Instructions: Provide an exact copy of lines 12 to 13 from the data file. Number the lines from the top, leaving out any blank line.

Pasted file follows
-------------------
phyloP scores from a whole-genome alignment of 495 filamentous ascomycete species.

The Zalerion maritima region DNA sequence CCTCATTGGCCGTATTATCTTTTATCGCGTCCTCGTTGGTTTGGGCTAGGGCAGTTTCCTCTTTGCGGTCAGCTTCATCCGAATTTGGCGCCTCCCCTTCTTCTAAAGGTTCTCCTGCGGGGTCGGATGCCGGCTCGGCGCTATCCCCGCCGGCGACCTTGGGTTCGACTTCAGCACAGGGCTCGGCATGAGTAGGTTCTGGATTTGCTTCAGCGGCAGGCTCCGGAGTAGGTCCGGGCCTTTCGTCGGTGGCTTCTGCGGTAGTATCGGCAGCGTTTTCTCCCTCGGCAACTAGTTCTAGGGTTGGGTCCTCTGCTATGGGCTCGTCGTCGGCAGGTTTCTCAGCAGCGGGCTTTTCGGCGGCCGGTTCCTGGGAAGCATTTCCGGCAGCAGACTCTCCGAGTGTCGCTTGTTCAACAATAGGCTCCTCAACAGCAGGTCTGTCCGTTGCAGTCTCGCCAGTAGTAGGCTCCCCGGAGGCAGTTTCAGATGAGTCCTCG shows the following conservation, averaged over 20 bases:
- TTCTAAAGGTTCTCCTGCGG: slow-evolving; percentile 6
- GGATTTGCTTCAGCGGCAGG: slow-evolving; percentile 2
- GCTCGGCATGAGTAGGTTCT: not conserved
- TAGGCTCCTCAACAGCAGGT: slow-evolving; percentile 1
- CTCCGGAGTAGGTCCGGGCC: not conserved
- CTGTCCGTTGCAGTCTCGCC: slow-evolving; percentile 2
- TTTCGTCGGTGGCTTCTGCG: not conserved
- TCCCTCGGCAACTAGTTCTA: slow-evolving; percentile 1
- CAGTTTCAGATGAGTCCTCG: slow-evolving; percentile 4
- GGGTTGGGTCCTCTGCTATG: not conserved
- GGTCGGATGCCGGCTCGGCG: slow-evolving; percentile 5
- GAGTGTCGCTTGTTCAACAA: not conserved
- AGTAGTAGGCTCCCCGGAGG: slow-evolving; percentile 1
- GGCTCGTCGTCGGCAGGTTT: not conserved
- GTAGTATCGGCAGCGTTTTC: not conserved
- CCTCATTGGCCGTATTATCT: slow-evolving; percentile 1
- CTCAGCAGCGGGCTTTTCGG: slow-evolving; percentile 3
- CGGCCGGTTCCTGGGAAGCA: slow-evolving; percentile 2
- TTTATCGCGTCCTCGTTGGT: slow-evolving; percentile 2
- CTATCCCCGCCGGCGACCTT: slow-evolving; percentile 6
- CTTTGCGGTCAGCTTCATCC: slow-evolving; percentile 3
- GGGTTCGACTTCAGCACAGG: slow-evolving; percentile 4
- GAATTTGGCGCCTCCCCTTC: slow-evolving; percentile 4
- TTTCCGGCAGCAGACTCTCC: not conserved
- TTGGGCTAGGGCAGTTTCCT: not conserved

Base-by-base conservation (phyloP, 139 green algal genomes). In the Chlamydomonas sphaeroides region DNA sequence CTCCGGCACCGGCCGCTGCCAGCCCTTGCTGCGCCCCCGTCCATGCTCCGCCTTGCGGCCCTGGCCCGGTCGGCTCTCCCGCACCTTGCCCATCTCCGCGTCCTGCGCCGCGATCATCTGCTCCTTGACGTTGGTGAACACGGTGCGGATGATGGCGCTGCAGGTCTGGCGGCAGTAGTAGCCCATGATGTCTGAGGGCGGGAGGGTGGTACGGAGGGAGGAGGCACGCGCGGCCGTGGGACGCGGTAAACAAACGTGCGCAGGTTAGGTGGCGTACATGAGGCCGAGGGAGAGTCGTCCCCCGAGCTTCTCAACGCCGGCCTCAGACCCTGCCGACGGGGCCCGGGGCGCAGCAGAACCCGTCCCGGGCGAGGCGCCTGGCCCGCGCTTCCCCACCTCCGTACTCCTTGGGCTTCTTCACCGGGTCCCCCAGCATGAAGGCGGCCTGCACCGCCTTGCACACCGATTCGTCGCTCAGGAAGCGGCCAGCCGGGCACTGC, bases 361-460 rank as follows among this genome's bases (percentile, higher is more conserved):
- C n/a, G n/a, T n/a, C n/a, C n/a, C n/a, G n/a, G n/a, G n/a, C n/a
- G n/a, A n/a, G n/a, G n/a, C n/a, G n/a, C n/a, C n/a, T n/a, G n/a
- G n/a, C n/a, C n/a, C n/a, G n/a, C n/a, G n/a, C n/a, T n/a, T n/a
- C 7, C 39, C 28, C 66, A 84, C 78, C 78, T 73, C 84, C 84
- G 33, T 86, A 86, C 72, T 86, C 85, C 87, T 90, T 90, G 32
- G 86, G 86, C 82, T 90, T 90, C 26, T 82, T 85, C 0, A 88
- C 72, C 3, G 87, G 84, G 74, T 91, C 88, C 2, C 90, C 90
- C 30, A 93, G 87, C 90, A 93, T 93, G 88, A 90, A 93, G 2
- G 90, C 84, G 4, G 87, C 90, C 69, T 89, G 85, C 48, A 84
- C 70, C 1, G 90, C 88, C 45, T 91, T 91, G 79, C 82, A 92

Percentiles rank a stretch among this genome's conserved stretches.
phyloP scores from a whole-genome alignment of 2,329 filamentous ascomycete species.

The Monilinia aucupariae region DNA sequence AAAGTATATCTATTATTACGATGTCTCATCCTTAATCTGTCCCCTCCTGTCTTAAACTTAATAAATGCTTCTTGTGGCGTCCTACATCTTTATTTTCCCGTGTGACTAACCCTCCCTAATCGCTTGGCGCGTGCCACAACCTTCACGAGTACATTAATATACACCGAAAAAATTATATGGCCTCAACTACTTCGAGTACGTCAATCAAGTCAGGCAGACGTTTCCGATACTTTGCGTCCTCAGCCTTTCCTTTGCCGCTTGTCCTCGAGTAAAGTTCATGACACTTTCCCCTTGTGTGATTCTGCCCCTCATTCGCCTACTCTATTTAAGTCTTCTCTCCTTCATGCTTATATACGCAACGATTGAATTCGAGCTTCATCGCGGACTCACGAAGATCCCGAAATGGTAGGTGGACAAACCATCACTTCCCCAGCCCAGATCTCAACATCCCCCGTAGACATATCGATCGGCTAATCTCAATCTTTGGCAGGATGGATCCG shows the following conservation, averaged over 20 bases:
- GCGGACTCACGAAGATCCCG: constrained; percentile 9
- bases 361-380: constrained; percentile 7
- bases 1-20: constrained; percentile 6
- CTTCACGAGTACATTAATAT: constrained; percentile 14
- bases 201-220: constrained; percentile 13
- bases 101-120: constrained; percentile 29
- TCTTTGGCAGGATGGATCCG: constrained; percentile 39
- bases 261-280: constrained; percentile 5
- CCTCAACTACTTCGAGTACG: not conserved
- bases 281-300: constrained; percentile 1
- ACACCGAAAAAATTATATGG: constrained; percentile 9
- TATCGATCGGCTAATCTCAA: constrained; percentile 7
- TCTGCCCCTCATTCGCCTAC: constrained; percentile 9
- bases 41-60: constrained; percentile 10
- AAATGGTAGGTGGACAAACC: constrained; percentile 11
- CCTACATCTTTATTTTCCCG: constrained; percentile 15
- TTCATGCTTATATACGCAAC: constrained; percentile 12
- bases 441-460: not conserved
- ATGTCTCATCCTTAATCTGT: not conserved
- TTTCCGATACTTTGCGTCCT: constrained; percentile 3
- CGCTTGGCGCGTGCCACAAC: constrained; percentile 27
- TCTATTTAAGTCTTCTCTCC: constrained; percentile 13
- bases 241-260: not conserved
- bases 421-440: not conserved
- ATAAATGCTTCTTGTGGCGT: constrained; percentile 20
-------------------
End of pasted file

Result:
- GGGTTGGGTCCTCTGCTATG: not conserved
- GGTCGGATGCCGGCTCGGCG: slow-evolving; percentile 5